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    aluminum lithographic offset printing plate

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    dknapp1

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    Join date : 2012-09-03

    aluminum lithographic offset printing plate

    Post  dknapp1 on Mon Sep 03, 2012 6:23 pm

    My local college prints a weekly campus newspaper, and I asked around to see if they had any aluminum lithographic offset printing plates - they did, and that's where I got mine to make the reflectors for the box collector.

    So, if you have a community college or local university - they might be a source for the aluminium lithographic offset printing plate.

    dbk

    permafacture

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    Join date : 2012-09-24

    Specularity?

    Post  permafacture on Mon Sep 24, 2012 11:47 pm

    How specular are these sheets? Diffuse reflection is lost in this design, and only specular reflection matters. So, the "aluminum is 85% reflective" statistic does not matter, only the specular component. As a test, stand up a book or some text on top of the material. In the reflection, how high up the page can you read? Ideally you should be able to read the line furthest away.
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    dknapp1

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    Re: aluminum lithographic offset printing plate

    Post  dknapp1 on Mon Sep 24, 2012 11:58 pm

    They don't seem shiny at all, certainly not enough to read by. Would covering the sheet with something like this make sense: http://www.ebay.com/itm/ADHESIVE-MIRROR-solar-water-heater-OVEN-PARABOLIC-AFT-/180857971128?pt=LH_DefaultDomain_0&hash=item2a1bf9a1b8
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    Admin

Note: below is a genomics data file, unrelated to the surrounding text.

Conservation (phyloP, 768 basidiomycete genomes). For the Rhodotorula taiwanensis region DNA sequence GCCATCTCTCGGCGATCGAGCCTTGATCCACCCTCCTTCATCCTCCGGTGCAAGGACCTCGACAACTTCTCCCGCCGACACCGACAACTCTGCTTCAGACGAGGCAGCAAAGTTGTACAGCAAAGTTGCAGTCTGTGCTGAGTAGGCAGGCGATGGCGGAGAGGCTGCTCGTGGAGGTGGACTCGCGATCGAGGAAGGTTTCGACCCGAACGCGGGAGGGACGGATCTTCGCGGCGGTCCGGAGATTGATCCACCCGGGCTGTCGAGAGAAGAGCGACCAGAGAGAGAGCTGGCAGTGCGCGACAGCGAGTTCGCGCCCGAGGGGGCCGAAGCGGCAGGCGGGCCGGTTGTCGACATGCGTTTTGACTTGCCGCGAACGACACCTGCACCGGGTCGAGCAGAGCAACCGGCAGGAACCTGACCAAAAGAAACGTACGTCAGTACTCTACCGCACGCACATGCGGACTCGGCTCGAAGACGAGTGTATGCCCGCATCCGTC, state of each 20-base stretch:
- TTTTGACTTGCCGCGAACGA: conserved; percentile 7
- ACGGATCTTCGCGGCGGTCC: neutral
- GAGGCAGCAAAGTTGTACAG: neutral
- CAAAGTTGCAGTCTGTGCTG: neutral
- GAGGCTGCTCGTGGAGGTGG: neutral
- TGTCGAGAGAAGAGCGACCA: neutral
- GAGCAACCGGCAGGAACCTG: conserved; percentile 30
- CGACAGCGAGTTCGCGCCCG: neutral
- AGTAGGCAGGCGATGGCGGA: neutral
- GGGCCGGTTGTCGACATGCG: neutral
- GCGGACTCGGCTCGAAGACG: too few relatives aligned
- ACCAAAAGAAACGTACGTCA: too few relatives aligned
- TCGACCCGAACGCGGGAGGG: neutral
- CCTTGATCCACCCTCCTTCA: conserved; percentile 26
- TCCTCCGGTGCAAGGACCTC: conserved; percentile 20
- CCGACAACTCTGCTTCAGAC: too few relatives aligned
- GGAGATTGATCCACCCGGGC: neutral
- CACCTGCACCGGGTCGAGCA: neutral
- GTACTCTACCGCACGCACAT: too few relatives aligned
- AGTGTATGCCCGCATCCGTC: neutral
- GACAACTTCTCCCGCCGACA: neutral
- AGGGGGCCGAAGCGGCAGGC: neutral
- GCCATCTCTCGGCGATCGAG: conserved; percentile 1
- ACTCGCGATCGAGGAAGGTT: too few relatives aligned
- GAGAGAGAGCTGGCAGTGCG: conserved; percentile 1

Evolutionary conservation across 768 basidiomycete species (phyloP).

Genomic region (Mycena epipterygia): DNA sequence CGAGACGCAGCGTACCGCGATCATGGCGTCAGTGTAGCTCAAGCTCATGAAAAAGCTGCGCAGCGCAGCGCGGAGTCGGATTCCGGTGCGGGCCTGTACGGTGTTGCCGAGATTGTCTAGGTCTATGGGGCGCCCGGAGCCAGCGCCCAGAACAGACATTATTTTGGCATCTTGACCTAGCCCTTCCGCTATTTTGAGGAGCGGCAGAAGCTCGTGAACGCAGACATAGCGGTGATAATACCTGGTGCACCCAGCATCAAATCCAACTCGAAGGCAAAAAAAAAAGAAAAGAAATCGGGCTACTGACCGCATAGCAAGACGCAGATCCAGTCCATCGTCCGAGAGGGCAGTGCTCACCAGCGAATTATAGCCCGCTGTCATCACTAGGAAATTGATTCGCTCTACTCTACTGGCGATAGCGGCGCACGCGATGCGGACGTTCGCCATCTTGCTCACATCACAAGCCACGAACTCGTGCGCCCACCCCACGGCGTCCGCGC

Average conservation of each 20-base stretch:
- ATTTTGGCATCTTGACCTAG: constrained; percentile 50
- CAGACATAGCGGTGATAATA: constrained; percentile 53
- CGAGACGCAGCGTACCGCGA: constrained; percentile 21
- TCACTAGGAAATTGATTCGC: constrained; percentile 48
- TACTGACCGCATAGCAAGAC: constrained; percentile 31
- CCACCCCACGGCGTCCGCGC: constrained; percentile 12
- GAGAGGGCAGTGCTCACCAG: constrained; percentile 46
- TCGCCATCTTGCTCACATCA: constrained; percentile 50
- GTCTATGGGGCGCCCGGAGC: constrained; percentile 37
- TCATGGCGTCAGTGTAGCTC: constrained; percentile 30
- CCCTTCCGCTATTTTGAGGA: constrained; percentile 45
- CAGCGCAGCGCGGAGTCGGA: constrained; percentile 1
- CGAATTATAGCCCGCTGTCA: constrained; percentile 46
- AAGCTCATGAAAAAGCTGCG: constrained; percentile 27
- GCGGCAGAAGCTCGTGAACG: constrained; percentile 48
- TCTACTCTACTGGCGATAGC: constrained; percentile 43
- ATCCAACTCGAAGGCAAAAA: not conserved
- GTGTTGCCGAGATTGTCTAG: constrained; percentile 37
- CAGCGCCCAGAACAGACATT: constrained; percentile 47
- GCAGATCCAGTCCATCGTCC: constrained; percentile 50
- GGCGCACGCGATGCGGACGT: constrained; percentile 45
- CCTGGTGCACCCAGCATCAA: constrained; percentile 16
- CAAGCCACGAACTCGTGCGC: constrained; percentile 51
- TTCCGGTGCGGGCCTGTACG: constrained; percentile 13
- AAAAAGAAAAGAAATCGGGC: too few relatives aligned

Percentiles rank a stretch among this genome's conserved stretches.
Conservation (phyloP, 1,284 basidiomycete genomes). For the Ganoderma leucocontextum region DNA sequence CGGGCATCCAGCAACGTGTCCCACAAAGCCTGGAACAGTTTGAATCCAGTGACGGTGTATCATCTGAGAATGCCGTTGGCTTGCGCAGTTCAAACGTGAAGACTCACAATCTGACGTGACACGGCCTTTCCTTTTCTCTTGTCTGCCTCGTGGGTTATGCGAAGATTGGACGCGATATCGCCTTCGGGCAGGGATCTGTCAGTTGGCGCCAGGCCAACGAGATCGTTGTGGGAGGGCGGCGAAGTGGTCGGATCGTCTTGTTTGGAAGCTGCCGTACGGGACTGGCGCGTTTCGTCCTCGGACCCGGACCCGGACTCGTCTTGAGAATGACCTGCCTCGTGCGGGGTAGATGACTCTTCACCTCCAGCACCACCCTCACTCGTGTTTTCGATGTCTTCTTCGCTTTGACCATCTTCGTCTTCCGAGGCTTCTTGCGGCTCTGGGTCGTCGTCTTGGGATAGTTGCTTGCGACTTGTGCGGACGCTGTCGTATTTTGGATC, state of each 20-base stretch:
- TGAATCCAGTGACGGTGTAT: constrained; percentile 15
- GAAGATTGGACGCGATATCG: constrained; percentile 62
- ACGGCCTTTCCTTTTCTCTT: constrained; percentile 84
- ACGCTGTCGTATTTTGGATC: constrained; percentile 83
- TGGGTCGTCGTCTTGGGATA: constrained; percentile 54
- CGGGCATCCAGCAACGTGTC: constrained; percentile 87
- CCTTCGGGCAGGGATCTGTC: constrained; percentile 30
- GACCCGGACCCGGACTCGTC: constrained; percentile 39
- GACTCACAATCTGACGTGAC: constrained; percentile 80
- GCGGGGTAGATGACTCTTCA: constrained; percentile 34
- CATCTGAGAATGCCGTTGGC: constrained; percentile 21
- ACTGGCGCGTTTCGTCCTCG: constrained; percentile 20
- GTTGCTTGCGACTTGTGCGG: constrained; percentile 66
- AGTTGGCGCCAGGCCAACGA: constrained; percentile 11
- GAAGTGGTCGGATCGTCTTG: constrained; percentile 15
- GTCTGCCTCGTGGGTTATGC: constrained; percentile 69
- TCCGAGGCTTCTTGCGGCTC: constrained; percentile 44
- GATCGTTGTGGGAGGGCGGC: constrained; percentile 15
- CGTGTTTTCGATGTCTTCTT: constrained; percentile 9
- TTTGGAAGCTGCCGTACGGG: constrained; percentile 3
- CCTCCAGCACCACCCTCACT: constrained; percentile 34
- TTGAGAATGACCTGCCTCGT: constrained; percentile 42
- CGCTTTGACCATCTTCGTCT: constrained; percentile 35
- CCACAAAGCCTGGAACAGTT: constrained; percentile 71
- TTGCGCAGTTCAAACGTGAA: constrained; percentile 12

Admin

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    Join date : 2011-06-20

    Re: aluminum lithographic offset printing plate

    Post  Admin on Tue Sep 25, 2012 1:17 am

    They're completely specular, and being almost pure aluminium, should be well into the nineties, visible plus near and far infrared.

    The reflective surface does seem quite blurry, but in a one meter trough the focal line I was getting was about 15-20 mm wide, which is narrower than the collector tube, so all you need. With reflective mylar it was about half that, but that doesn't hold up against any kind of environment, and is just aluminium anyway.

    You could stick a separate mirrored surface to the plate, but would kind of defeat the purpose of having it in the first place...

    permafacture

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    Join date : 2012-09-24

    Re: aluminum lithographic offset printing plate

    Post  permafacture on Tue Sep 25, 2012 4:10 am

    admin, I think you don't know what specular means. You say its "perfectly" specular and then you say the reflection is hazy. The apparent thickness of the bright area is not sufficient evidence of adequate specularity. Is the surface like a perfect mirror or is it like the shiny side of aluminum foil, or even less? I agree adding a film would be a shame, but it sounds like the intended reflector might not be sufficient.
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    Admin
    Admin

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    Re: aluminum lithographic offset printing plate

    Post  Admin on Tue Sep 25, 2012 1:11 pm